Every Day Spent in the Hospital, Readmission Likelihood Increases by 2.9 Percent in Rural Cities

Hospital readmissions, cost hospitals about $26 billion annually. Systems like the Hospital Readmission Reduction Program (HRRP) within the Affordable Care Act penalize hospitals with higher readmission rates for targeted diagnoses. Healthcare data reveals that healthcare facilities located in rural Southern Appalachia show readmission rates that are above the national average, which results in penalties to hospitals within this region. In order to assess and prevent the causes of these frequent hospital readmission, researchers performed a retrospective review of rural Southern Appalachia.

Researchers reviewed 15,500 patients admitted to rural Southern Appalachia hospitals from January 1, 2014 to October 31, 2017. In order to determine associations with readmission, univariate analyses and regression modeling were conducted on potential associated variables such as length of stay, age, gender, healthcare payor, discharge month/day/time, tobacco use, smoking cessation education, medication reconciliation upon discharge, and presence of comorbid diagnoses like diabetes mellitus, hypertension chronic renal failure, and psychiatric disorders.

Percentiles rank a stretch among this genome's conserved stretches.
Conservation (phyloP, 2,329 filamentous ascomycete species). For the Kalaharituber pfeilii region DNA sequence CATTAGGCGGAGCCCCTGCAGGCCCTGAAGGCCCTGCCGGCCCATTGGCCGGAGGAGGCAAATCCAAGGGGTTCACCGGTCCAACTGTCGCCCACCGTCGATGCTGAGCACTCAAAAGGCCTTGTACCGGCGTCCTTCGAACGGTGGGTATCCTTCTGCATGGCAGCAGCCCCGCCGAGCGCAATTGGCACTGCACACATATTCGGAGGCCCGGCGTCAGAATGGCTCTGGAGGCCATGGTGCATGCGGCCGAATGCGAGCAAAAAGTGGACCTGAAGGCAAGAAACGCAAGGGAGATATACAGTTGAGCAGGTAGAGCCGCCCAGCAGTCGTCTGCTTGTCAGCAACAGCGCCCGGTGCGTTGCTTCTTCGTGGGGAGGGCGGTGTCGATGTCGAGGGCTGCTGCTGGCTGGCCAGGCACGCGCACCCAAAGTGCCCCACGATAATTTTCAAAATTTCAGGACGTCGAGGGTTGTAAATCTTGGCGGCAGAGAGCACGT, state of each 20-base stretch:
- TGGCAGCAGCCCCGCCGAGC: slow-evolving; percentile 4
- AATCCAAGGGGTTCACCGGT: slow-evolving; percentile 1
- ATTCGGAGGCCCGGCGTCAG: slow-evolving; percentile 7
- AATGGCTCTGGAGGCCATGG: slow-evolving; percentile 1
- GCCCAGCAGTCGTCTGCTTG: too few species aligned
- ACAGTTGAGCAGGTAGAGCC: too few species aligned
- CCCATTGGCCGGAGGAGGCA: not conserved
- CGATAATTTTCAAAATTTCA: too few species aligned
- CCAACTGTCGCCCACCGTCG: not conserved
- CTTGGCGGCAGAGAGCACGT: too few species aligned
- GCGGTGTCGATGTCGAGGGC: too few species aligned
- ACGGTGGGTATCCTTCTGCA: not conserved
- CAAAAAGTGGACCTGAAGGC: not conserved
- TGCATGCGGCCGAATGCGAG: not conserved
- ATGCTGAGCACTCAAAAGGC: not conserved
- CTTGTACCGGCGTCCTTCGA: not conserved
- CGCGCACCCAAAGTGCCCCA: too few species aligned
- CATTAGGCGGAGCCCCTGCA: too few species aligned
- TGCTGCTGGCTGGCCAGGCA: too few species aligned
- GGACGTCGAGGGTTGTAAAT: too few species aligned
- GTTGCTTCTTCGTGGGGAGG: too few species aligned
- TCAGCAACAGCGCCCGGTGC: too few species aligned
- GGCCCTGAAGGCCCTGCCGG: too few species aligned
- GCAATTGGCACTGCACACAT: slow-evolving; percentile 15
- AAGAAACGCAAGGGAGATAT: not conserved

The authors found that every day spent in the hospital, readmission likelihood increases by 2.9%. Individuals discharged between 0100 – 1300 were less likely to be readmitted compared to those discharged between 1300 – 0100 (p<0.0001). Former smokers were more likely than never smokers to be readmitted and if patients were provided with smoking cessation education at discharge decreased the likelihood of readmission. The discharge month analysis indicated a significant effect only for those discharged in March and August compared to January. Research also revealed that patients with a diagnosis of COPD, diabetes mellitus, hypertension, psychiatric disorders and chronic renal failure had an increased likelihood of readmission as well.

“Primary causes of hospital readmissions in rural Southern Appalachia are increased length of stay, discharges after 1300, history of smoking, and presence of comorbid COPD, diabetes mellitus, hypertension, chronic renal failure, and psychiatric disorders,” says Dr. Michael Zhang, researcher. “Some methods to prevent readmissions are decreasing length of stay, discharging patients before 1300, providing smoking cessation education, and controlling comorbid diagnoses.”

Further results from these two studies will be shared at CHEST Annual Meeting 2018 in San Antonio on Monday, October 8, 5:00 PM to 5:15 PM at the Henry B. Gonzalez Convention Center, Room 206B. The study abstracts can be viewed on the journal CHEST® website.

No Comments Yet

Comments are closed

©2018. Global Health News Wire. Use Our Intel. All Rights Reserved. Washington, D.C.